In a MVHR dwelling what would be the impact on people if the fan failed, assuming the worst case scenario that winter windows were closed etc?

Question from Gareth Davies, via email:
In a MVHR dwelling what would be the impact on people if the fan failed, assuming the worst case scenario that winter windows were closed etc., and or a gas escape or release of any volatile substance? Also, what would be the level of adventitious ventilation in a dwelling built to current regulations?

Answer from Ian Davis, technical manager at Soler & Palau:
If a MVHR unit was to fail, the dwelling’s occupants should be aware that their property’s ventilation strategy will be compromised. Most properties, with the exception of the less permeable constructions, will continue to “breathe” as air transfers via leakages in the building envelope. If there is a temporary power failure for instance, then the reduction in ventilation may go unnoticed by the occupants.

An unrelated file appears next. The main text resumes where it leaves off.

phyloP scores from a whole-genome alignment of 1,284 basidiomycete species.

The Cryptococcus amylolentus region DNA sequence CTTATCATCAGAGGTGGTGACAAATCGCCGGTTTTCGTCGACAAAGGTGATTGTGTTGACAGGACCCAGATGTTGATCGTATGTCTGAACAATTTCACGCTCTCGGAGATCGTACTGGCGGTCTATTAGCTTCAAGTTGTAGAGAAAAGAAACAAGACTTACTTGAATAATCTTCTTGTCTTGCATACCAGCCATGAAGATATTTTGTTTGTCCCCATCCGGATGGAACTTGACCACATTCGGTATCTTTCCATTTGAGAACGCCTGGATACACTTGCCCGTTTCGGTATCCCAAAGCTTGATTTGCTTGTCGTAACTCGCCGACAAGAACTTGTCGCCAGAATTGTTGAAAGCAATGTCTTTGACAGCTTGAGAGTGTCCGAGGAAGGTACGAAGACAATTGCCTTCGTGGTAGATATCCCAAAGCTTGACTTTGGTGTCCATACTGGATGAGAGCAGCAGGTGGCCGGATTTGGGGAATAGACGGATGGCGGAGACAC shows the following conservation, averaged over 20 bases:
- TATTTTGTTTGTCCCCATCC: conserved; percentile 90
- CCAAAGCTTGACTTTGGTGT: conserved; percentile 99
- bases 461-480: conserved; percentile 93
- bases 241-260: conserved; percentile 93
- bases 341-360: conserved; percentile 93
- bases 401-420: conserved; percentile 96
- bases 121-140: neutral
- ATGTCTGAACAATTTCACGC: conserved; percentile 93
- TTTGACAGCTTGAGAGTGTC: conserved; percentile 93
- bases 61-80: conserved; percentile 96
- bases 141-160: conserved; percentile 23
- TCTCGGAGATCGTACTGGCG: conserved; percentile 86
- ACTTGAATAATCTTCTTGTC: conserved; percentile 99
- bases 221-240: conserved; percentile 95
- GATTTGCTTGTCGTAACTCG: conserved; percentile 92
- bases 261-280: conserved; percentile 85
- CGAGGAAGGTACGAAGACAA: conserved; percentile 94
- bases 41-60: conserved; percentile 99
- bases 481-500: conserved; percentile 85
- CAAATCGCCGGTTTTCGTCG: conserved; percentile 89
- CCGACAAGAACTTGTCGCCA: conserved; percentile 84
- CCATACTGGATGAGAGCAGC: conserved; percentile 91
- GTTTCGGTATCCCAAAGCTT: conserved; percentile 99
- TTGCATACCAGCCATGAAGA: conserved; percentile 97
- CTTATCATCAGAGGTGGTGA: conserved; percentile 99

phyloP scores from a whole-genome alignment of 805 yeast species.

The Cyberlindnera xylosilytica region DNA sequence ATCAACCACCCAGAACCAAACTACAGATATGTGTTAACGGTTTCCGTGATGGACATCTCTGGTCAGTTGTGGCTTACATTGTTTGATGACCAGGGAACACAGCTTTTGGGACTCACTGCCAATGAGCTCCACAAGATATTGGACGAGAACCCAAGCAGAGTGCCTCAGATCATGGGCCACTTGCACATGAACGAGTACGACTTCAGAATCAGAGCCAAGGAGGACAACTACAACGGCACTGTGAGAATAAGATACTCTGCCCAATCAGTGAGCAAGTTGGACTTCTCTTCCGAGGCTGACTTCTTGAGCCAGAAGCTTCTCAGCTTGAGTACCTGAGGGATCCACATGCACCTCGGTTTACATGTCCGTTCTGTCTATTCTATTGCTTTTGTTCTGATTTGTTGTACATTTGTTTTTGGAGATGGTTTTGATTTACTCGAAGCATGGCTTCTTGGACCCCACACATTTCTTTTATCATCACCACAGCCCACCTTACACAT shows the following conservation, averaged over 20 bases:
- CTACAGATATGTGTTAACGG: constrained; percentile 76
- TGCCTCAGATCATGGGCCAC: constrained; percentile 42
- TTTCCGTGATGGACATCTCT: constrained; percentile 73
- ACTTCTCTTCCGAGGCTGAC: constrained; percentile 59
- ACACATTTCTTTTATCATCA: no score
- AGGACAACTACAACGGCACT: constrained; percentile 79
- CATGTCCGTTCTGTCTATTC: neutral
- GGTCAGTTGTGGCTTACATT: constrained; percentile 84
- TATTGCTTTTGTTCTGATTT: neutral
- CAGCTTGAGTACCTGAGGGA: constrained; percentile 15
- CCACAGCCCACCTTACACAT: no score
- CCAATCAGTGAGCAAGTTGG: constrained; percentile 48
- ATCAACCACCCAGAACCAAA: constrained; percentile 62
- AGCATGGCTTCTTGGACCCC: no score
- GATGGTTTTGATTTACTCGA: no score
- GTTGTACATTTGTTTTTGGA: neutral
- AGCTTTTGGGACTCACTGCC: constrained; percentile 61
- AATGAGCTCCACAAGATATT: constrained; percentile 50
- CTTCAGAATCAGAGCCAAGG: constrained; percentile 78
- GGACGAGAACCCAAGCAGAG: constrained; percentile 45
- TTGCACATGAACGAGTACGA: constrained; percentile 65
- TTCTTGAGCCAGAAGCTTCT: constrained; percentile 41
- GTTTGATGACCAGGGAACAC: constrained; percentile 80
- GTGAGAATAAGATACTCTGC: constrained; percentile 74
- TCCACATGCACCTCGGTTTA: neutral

However, should the MVHR unit remain inactive for an extended period of time, there will be a noticeable decrease in air quality; humidity levels can increase, condensation may form on cold surfaces and there becomes a risk to occupants’ respiratory health.

Many MVHR units, such as the Soler and Palau IDEO 325 ECOWATT, have remote indication of the system’s status and warns of product failure. The occupants should take immediate action to provide their property with natural ventilation. This is particularly important in less leaky properties or where there is a risk of volatile compound releases and can usually be achieved quickly and effectively by opening windows in all rooms (where security is not an issue).

The level of adventitious ventilation to a dwelling should be no more than 10m3/h/m2 at 50Pa (the air leakage rate per hour per square metre of envelope area at a pressure differential across the building envelope), a value defined by the current Building Regulations. There is no lower limit when the property is designed with a MVHR ventilation system.